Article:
A Work of Staggering Genius

I’m not one to run the flag up a pole every time I read a good book. I tend to let the book in question seep into my every atom and cell and, I guess, tell its own story in a more mysterious way through my own excitements and passions. You could say the good book is the catalyst for the excited me.

But I just finished reading David Benioff’s City of Thieves and this is one book I fucking wished I had written.

And what makes the subjective “good” book?

Well in City of Thieves it’s the fact that I was desperate to get back to the story, the way you get needy for that first spring day after winter, or that one right word to finish a sentence. The book got its claws in me and I wanted to be ripped away from the “cold clockwork world” and into the rich and funny and exciting and madcap one of the Nazis blockade of Leningrad.

The friendship between the two main characters, Lev, the teenage son of a Jewish poet, and Kolya, a Russian soldier, is infectious, and I felt like I was in their company at every pitfall and exhilaration of their adventure to locate a dozen eggs for a colonel of the secret police who wants the eggs for a wedding cake for his daughter.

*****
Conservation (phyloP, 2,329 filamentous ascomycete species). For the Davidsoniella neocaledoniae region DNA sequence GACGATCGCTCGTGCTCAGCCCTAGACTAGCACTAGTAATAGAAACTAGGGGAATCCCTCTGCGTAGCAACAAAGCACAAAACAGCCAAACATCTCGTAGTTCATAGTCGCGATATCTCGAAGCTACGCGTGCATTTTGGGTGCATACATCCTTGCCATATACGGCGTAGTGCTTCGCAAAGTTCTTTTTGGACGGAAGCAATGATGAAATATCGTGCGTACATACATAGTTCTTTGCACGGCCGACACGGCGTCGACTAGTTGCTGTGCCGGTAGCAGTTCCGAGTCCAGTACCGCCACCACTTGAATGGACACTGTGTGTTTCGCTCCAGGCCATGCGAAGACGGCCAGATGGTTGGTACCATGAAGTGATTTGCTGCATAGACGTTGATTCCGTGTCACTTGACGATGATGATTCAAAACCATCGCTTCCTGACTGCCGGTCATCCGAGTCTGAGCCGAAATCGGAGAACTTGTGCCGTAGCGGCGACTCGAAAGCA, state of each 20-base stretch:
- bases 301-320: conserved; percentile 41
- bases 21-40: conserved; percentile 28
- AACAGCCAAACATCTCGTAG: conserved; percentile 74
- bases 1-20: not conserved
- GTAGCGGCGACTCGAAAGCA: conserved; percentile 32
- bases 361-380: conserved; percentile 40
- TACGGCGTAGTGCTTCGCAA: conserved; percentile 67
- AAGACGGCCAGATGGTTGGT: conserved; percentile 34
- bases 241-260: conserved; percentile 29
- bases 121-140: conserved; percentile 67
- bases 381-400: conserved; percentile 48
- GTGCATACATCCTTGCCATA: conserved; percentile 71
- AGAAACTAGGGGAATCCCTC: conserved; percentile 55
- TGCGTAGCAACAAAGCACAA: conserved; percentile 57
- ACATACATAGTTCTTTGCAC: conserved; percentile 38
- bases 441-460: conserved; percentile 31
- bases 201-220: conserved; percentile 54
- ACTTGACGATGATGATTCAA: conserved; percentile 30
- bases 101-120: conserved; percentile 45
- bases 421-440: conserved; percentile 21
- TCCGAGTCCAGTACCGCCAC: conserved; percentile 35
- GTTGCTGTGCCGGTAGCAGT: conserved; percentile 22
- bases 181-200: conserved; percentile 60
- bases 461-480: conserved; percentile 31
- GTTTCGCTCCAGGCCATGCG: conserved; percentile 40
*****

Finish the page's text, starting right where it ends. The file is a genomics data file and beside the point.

Benioff writes with the irreverent and droll humour of Woody Allen and the precision for facts and the diligence for research like Peter Ackroyd.

The rapport between Lev and Koyla follows in the crazy footsteps of such literary comrades as the Gray Mouser and Fafhrd and Snufkin and Moomintroll .

Read it and despair. Or else read it and get revisited by the spooky art and get writing like a holy spook.

At least that’s what I’m doing.


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